At least 23 people were killed and dozens more injured after a deadly tornado ripped through rural Mississippi on Friday night, leveling homes and sending emergency services scrambling to rescue people trapped in the destruction.
The Mississippi Emergency Management Agency said that in addition to the 23 dead, dozens of people were injured and at least four people were also missing.
“We have numerous local and state search and rescue teams that continue to work this morning,” the agency said in an update posted to Twitter. “Unfortunately, these numbers are expected to change,” the agency added.
As dawn broke, emergency workers were only just beginning to survey the damage. Just under 100,000 electricity customers in Alabama, Mississippi and Tennessee were still without power early Saturday, with some of the worst-hit counties nearly completely knocked out, according to the tracking site poweroutage.us.
Gov. Tate Reeves of Mississippi noted the death toll and asked for prayers.
“The loss will be felt in these towns forever,” he wrote on Twitter.
Three of the dead were from Carroll County, Miss., according to Mark Stiles, the local coroner.
“We are still doing search and recoveries. We are trying to cut trees to get into where people are living,” Mr. Stiles said.
The center of the destruction appeared to be roughly 60 miles away in the town of Rolling Fork in Sharkey County, Miss. The tornado blew out windows and damaged homes and trees, Fred Miller, a former mayor of the town, said on Friday.
“A great deal of the town has been destroyed,” including all the businesses on a commercial and retail stretch of a local road, Mr. Miller said in an interview on Fox Weather.
Aaron Rigsby, a videographer and storm chaser who filmed the tornado, said in an interview that he had watched it develop from a “small cone” into a “massive wedge.”
After the tornado hit Rolling Fork, Mr. Rigsby said, he went door to door through the town, rescuing people who were trapped in their vehicles or in destroyed homes, including a woman who had been buried by rubble.
“The town took a direct hit,” he said, adding that it had taken ambulances at least 30 minutes to arrive in Rolling Fork because the area is so rural.
Rolling Fork is a Mississippi Delta town of about 2,000 people in Sharkey County. It was the birthplace of the blues singer Muddy Waters and sits between the Mississippi and Yazoo rivers. Its residents live with the risk of flooding should the backwater levees along the Yazoo fail.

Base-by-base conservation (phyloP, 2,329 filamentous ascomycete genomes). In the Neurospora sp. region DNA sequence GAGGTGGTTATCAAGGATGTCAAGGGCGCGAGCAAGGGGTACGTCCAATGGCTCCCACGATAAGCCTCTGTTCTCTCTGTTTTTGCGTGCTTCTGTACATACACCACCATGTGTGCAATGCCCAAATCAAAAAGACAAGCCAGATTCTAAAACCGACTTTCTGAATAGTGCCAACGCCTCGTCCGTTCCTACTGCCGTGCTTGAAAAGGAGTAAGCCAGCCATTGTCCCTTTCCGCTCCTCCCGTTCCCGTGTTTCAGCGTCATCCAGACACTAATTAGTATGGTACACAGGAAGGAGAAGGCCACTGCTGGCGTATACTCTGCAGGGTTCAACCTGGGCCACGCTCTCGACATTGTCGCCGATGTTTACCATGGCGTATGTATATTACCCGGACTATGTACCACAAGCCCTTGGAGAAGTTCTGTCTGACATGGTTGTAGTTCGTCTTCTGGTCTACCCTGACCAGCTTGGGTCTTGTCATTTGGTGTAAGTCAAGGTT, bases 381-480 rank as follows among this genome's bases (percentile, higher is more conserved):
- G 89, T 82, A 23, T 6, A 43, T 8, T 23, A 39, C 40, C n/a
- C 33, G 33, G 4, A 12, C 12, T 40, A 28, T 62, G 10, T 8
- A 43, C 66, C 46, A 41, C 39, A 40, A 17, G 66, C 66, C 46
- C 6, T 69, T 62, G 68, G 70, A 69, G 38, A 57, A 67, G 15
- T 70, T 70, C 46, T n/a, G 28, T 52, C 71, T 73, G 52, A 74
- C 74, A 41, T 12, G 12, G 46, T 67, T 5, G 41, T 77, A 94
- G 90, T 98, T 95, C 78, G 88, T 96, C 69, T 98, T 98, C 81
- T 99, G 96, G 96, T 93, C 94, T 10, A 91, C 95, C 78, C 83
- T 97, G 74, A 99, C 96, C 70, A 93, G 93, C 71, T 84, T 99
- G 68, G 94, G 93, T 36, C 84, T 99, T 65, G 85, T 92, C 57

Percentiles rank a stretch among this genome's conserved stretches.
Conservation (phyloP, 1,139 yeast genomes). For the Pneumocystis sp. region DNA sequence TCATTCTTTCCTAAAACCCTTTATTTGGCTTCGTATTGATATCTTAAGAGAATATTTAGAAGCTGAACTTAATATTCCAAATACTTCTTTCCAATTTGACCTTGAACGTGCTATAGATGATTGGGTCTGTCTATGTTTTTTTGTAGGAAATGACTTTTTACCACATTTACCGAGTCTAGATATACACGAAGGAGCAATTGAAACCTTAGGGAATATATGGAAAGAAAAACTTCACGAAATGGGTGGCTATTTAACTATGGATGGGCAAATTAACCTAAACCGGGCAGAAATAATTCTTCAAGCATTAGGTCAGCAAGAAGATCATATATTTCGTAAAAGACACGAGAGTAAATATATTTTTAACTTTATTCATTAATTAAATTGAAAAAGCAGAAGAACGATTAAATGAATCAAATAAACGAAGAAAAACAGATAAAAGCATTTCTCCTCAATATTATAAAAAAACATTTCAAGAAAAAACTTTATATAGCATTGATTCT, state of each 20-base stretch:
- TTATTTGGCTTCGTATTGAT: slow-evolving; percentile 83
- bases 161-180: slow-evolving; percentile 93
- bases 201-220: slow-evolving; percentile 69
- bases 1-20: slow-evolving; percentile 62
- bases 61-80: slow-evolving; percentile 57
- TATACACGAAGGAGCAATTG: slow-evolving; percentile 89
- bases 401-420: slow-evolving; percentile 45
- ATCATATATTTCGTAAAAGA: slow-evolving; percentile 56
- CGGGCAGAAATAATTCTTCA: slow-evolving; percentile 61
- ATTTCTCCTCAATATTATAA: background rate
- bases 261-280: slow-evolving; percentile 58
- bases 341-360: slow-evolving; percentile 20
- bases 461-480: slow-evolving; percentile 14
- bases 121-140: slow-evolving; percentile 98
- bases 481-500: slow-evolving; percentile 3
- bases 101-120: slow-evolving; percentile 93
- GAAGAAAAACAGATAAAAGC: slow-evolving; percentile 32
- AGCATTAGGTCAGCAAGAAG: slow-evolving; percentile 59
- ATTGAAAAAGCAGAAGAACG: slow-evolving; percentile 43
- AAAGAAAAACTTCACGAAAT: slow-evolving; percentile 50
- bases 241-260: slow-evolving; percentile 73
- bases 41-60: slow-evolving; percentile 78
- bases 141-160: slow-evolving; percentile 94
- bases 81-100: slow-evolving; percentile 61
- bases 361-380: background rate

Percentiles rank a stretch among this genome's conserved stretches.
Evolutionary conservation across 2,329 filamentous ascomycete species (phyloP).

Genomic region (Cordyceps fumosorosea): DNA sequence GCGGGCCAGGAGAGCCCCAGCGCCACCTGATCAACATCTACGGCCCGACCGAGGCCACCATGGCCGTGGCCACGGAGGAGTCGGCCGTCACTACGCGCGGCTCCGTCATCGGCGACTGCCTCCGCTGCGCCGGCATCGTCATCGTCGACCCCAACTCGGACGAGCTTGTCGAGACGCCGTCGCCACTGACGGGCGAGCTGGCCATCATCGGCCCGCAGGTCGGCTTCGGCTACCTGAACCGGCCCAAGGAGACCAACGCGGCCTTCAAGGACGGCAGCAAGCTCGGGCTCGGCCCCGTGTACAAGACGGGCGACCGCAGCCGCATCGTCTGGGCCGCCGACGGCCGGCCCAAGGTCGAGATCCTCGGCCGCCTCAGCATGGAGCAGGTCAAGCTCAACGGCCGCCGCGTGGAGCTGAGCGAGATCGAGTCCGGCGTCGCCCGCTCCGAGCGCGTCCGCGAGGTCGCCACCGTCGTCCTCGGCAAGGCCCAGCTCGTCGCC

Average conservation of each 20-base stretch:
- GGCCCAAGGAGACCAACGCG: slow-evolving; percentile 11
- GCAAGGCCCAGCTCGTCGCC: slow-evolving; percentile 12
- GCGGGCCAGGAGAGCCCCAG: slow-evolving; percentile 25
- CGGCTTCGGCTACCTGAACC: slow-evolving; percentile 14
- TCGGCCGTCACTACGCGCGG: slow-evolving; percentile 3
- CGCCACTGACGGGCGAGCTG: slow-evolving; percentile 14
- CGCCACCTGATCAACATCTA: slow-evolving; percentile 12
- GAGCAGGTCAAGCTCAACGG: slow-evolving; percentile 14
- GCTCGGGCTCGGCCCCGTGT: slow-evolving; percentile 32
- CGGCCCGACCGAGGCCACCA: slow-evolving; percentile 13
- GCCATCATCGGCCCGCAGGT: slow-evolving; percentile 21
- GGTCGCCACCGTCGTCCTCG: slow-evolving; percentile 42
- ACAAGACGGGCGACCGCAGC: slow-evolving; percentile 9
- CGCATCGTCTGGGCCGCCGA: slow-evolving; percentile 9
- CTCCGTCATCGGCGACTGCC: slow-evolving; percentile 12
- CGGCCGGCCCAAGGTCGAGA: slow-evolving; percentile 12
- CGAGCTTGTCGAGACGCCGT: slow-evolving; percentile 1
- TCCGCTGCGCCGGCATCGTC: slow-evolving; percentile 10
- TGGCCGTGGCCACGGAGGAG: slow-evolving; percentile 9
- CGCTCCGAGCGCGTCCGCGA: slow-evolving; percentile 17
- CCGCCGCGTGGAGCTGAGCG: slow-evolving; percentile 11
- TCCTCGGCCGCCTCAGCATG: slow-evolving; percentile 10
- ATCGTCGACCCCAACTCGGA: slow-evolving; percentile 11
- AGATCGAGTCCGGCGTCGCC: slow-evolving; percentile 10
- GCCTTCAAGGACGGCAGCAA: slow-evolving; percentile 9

About 30 percent of the residences in Sharkey County are mobile homes or housing other than homes or apartments, according to a 2021 survey by the federal Census Bureau. A fifth of the residents of Rolling Fork, which is predominantly Black, are under the federal poverty line.
Many of the power outages in Mississippi early Saturday were in Sharkey and Montgomery Counties. An officer who answered the phone at the Sharkey County Sheriff’s Office in Rolling Fork said that the power in the building was off.
In addition to Rolling Fork, the tornado also caused damage in Silver City, Miss., the National Weather Service office in Jackson said on Twitter.
The Weather Service had issued rare tornado emergencies for parts of the state Friday night, indicating a life-threatening situation, along with tornado warnings in parts of Alabama, Mississippi and Tennessee that later expired. The agency’s forecast for Saturday called for rain across those three states, with only a slight risk of further tornadoes.
Malary White, the chief communications officer for the Mississippi Emergency Management Agency, said on Friday night state search-and-rescue resources were being sent to Sharkey County. She said that the agency was assessing the needs of people affected by the tornado and would begin to survey the damage in the daylight, adding that the Federal Emergency Management Agency had been alerted.
Severe weather season in the South reaches its peak during March, April and May, meteorologists said. Earlier this month, powerful storms swept across the South, leaving at least 12 people dead and hundreds of thousands of customers without electricity. Heavy rain, severe winds and tornadoes damaged homes in at least eight states.
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